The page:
In 2014, Scotland made history. They didn't vote for independence - but they created a national conversation which engaged all its citizens, transcending barriers of political affiliation, class - and most importantly age. 16- and 17-year-olds were enfranchised, and proved exactly why they should be. They were some of the most passionate campaigners of the referendum, and images of school students queueing up to vote became symbolic of the historic way in which young people had engaged in the debate about their future.
Now, the UK's citizens will be voting on an issue just as important, and with as significant an impact on its young people: our membership of the European Union.
It's vital that we follow the precedent set last year and allow 16- and 17-year-olds to vote. This is a huge constitutional question, one which has been debated for years, and which is now set to be settled for a lifetime. It's unthinkable that so many of my generation, who will be affected by this decision for the rest of our lives, could be excluded from the decision.
Not only will this decision have huge ramifications for years to come, it will affect young people immediately. Our membership of the EU gives young workers vital protection, preventing under-18s from being employed in dangerous or unsuitable work; it allows us to travel, work and study in Europe, without endless bureaucracy or excessive cost.
But this isn't just about the EU. It's about the fundamental principle of enfranchising 16-year-olds - they can work, marry, and join the army, so why are they not given a say in the way their country is run?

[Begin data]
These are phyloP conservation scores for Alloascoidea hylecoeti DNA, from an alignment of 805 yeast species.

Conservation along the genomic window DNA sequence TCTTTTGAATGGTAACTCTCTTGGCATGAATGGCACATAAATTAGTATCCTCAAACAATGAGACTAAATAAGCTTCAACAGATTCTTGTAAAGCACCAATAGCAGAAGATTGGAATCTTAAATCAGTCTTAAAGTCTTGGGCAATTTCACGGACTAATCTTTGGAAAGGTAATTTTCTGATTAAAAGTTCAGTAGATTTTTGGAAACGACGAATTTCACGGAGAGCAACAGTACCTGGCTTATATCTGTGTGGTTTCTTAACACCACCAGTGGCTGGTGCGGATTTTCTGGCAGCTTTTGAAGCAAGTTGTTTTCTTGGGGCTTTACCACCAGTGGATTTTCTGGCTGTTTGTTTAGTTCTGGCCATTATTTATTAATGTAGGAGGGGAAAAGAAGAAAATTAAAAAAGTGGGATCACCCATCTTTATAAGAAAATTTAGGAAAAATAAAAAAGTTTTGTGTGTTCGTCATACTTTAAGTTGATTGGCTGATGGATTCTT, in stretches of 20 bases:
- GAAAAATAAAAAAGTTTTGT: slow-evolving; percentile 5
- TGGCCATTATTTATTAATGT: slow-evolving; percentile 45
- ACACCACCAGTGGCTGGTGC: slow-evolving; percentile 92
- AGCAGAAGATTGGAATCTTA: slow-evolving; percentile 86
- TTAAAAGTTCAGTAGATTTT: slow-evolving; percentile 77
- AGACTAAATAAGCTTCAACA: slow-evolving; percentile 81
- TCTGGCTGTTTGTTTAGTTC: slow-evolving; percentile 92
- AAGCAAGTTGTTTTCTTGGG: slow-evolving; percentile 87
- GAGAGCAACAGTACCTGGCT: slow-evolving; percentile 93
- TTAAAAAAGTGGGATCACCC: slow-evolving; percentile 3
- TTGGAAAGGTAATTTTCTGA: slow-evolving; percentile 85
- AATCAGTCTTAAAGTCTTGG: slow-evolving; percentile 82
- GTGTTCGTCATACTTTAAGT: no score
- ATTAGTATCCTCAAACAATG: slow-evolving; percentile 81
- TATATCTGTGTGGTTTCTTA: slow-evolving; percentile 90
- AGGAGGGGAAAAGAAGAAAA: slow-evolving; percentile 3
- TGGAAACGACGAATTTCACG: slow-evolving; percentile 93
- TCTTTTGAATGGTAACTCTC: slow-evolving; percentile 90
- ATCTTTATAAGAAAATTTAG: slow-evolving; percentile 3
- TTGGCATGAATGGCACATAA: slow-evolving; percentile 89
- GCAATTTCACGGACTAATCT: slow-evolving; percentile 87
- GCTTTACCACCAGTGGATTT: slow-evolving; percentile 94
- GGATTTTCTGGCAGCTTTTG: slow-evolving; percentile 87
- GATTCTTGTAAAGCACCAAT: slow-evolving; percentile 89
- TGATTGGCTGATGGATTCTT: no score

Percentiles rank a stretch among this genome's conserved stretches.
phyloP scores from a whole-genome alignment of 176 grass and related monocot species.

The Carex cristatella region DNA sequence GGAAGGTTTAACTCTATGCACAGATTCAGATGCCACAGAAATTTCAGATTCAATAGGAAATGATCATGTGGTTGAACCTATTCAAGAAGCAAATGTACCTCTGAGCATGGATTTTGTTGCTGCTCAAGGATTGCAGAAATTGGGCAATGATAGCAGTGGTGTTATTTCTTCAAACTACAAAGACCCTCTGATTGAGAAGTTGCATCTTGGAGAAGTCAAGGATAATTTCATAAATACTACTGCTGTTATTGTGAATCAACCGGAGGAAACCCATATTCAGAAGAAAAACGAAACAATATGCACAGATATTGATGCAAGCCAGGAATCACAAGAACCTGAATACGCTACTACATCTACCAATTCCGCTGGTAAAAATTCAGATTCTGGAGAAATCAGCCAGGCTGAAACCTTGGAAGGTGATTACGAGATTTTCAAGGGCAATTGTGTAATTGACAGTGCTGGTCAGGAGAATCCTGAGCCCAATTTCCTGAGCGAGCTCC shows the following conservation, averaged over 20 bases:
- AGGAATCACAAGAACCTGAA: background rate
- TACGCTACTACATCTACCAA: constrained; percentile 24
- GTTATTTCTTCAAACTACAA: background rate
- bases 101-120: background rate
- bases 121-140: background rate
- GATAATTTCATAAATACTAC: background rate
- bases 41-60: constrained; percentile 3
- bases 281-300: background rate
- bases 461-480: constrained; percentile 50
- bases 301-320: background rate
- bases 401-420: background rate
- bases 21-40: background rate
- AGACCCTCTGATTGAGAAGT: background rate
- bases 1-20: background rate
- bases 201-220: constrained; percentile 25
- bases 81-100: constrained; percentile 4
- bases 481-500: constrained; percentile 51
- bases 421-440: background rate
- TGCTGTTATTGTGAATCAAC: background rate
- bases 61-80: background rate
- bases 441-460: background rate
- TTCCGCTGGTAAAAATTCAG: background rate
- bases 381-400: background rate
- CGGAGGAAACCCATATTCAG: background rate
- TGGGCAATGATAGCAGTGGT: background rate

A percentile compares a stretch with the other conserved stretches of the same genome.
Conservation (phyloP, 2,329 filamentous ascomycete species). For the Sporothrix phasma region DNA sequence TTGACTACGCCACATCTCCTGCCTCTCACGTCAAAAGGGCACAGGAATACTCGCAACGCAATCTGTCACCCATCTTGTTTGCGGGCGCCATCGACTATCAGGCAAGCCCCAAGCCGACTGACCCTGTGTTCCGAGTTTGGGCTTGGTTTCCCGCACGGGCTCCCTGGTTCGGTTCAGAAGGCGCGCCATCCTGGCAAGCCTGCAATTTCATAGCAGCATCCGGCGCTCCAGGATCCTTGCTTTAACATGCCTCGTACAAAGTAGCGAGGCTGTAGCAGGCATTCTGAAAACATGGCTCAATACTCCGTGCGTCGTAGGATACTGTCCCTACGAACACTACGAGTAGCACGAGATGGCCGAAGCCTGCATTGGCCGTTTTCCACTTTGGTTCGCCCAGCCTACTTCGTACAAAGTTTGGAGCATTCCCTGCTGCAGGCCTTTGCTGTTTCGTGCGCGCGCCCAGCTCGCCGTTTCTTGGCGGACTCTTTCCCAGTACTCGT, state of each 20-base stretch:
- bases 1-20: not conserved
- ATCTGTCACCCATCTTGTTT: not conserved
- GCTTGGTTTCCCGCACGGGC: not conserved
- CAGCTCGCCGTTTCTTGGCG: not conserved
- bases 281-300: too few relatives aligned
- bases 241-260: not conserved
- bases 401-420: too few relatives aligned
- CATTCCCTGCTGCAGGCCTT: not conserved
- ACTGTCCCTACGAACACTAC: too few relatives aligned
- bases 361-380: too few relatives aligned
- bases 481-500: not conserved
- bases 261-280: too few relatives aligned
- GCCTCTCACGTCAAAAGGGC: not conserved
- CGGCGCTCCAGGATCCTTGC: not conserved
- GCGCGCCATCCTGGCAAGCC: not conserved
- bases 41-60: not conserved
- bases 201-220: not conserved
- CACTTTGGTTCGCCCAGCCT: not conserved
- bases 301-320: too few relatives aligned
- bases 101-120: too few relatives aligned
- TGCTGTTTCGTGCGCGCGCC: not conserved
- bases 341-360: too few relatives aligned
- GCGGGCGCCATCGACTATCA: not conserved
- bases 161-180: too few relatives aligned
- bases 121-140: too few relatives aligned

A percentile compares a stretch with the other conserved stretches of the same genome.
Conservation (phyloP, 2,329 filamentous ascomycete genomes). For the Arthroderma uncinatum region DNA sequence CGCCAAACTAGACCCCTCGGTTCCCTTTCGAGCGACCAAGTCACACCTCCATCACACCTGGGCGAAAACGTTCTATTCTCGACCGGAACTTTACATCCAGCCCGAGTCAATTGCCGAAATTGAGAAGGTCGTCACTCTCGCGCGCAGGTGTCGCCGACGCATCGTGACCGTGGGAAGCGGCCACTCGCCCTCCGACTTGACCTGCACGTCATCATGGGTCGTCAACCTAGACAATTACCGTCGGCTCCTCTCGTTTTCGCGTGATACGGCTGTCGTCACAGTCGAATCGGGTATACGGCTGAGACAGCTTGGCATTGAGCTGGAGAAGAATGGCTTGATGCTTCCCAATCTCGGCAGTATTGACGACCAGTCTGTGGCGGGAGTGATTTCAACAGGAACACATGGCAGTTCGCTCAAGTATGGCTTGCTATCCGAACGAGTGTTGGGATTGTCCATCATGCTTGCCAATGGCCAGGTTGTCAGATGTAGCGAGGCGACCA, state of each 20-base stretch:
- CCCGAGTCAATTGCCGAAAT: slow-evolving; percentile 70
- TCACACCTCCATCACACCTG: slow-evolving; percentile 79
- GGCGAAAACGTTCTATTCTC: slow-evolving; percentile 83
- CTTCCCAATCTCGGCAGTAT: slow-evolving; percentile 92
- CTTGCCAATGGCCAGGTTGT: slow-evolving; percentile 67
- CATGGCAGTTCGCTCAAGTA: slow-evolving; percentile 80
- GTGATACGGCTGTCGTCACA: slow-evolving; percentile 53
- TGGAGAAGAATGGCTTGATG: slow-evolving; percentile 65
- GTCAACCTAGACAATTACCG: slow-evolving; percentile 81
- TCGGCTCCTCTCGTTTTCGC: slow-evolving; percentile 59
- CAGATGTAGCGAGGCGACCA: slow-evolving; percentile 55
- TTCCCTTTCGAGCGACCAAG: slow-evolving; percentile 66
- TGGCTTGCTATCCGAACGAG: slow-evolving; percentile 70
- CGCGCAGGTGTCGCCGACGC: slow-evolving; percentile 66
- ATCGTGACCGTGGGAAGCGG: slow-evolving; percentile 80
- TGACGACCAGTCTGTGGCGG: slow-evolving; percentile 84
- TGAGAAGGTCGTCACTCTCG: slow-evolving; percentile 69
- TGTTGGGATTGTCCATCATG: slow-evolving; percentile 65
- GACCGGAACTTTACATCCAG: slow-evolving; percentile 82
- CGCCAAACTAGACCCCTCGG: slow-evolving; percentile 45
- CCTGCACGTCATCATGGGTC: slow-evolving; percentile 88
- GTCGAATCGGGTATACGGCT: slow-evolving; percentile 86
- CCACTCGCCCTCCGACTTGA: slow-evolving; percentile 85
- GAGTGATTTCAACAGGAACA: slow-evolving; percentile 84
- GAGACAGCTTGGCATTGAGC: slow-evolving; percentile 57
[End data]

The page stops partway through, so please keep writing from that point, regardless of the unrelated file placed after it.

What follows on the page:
The Young Greens has no lower age limit - and some of our most dedicated, organised and effective campaigners are under-18. Members of all ages engage in detailed and passionate debates on policy and strategy, and it makes our organisation stronger.
A democracy should aim to include as many voices as it can - to bring in the widest range of experiences and perspectives possible. Shutting out young people does nothing but narrow the debate.
This referendum is the perfect opportunity to take the first steps towards enfranchising 16-year-olds for good. The precedent has been set by Scotland, where an estimated 75% of 16- and 17-year-olds turned out to vote; this is not an issue that 16-year-olds will simply have the opportunity to vote on once they turn 18, but one they may never get the chance to vote on again; and legislation like the EU Young Workers directive makes this referendum of specific relevance to under-18s on a number of issues.
Opponents of Europe and defenders of the status quo alike will seek to keep this issue out of the hands of young people. But if this referendum is to truly settle the question of Europe for our generation, they must be enfranchised.
You can sign the petition for votes at 16 in the EU referendum hereSuggest a correction